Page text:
Album Review — Lindsay Ell’s ‘heart theory’

I feel like Lindsay Ell has been the classic example of a major country label having no clue what they have in an artist and therefore completely botching her presentation. More importantly, they have been pushing her in the wrong direction with the music she’s been releasing, specifically her last album The Project felt a bit directionless. With heart theory, it feels like they finally let Ell shine and release the album that feels like her breakout moment. heart theory is an album that finally showcases her at her best.

This is a great pop country album centered around the concept of a breakup and the five stages of grief. I feel like she does really well at nailing the various emotions one goes through in a breakup and her guitar playing is on display throughout, which is important because she’s a damn good guitar player. “Hits me” is an ideal opener, as it’s instantly catchy and carries a surprising amount emotional heft behind it. It reminds me of Lorde’s “Green Light,” in that it’s a song in the “crying in the club” vein. “i don’t lovE you” perfectly captures the unwanted feeling of wanting your ex back, even though you know deep down you don’t love them anymore. The Kane Brown co-write “wAnt me back” is a song I normally wouldn’t enjoy if it was a standalone song, as the arrogance and selfishness of expecting an ex to want you back is annoying. But within a breakup album it fits because this is an emotion that is understandable to feel during a breakup, as it’s a bit of a coping mechanism in the wake of feeling insecure.

“wrong girl” has that unleashed bluesy rock sound that I wish Ell would show off more, as this song just flat out rocks. The frenetic pace of the song is infectious and her label would be wise to make this a single, as I think this sounds like an absolute hit. “body language of a breakup” manages to articulate something that’s only learned after you’ve broken up in a serious relationship and that is the realization that you completely ignore the signs of a breakup before it happens. You get so sucked into the relationship that logic is essentially thrown out the window. And while this may not be the most ear-catching track on the album, it’s accurate psychology greatly aids the overall concept of the album.

The bittersweetness of “good on you” does a great job showing the complicated feelings of watching you ex “win” the breakup and having to accept that while you wish the best for your ex, you wish you didn’t have to see it either. “The oTHEr side” is about coming to the healthy realization that you don’t need an ex to live a happy life and that the relationship doesn’t define who you are. It’s the calming realization that you’re free from emotions that were holding you hostage and being back in control of yourself again. The mellow and smooth sound really aids this emotion and makes for an enjoyable listen too. “gO to” is a solid love song, but it doesn’t feel like it fits the flow of the album and it feels even more out of place when the album’s concluding song feels like it better captures the rediscovery of love.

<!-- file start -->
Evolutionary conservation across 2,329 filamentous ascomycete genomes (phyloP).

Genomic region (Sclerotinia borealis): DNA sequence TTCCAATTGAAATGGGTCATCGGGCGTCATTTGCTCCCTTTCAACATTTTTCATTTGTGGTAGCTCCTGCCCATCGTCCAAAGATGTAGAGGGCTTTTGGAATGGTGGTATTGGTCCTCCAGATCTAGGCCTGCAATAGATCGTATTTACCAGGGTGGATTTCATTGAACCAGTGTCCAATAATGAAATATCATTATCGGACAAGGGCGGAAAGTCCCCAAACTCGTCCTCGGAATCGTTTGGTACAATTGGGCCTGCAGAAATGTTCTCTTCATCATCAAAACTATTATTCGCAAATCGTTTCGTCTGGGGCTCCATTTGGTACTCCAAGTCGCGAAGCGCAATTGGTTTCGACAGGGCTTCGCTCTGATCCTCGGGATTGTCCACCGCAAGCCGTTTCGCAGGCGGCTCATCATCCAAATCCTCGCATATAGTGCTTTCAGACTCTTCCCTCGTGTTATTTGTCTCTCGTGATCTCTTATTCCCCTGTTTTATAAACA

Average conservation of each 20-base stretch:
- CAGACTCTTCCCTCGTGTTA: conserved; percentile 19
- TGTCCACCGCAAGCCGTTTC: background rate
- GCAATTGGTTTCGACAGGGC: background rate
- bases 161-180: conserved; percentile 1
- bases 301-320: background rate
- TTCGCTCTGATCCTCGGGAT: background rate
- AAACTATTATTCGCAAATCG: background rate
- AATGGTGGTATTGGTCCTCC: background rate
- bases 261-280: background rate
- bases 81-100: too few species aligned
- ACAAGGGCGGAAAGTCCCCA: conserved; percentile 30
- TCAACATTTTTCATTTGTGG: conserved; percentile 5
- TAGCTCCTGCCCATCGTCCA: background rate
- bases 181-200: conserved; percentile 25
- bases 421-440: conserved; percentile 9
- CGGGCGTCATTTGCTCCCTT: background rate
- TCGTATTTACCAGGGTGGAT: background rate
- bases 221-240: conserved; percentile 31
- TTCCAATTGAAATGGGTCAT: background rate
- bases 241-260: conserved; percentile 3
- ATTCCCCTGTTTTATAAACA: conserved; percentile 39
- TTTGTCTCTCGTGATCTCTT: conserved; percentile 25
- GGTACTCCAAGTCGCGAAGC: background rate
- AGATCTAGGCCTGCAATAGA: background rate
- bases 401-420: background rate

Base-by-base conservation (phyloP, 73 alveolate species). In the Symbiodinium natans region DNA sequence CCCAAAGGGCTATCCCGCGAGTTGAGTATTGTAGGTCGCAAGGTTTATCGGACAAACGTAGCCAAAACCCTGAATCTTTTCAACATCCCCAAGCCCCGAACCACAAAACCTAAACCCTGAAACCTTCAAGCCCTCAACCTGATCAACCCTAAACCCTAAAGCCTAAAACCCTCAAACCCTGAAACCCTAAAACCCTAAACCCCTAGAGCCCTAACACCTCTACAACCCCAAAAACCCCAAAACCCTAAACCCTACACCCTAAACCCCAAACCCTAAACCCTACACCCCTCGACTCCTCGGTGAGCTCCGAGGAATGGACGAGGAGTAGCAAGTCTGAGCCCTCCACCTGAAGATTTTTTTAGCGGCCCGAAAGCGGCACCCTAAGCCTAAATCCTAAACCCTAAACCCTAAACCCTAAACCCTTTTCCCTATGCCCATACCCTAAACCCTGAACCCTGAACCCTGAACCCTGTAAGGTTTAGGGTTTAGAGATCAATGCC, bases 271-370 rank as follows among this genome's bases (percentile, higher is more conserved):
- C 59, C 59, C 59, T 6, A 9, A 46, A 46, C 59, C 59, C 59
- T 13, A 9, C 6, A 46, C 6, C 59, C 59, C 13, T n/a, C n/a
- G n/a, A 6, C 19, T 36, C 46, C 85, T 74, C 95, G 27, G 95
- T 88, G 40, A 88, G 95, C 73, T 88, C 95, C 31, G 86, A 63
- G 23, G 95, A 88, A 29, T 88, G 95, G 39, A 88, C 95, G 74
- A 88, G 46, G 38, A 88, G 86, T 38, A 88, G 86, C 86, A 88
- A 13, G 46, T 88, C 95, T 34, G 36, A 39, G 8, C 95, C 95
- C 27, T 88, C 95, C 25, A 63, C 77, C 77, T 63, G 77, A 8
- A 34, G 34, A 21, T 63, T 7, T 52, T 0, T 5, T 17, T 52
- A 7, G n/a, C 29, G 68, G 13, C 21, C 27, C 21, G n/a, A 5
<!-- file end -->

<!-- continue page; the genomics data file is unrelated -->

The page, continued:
I can say the same of “make you,” even though it’s an incredibly brave song that the world needs to hear. Written with Brandy Clark, Ell recounts in the song her traumatic experiences of surviving sexual assault and learning how to be a stronger person on the other side of this. It’s such a tragic song that’s unfortunately the reality for so many people and I’m glad that Ell is sharing her story to help other survivors. But I would be lying if I said this just doesn’t fit the rest of the album, just like I said of Dua Lipa’s “Boys Will Be Boys” on Future Nostalgia.

“ReadY to love” is a great conclusion to the album, as Ell has fully moved on from her breakup and is ready to love somebody again. After so much heartbreak throughout the album, it’s good to end the album on an uplifting note and moving forward with a positive attitude, much like one is encouraged do in their own breakup and officially completing the fives stages.

Overall I think Ell mostly nails the concept she’s going for with heart theory, with my biggest complaint of this album being just a bit too long. At the very least I would have trimmed this down to ten songs, possibly even eight (“how good” and “get oveR you” are not bad songs, but feel a bit redundant when there are other songs that cover the same themes better). I’m also not a fan of the all lowercase titles with random capital letters to spell out the album title, as it’s tacky and uncreative. It’s better to let the songs themselves spell out the concept of the album than literally spelling it out in the song titles.

Despite my criticisms though, Lindsay Ell gets a lot right on heart theory and it’s a big step in the right direction for her sound and style. Her guitar playing is great as always and producer Dann Huff, who’s production I haven’t always been a fan of, is actually quite complementary of her strengths and brings a compelling sound that grips me throughout. This album is a great achievement for Ell, as she manages to craft both a fun, yet thought-provoking pop country album in heart theory.

Grade: 8/10

Album Review — Ingrid Andress’ ‘Lady Like’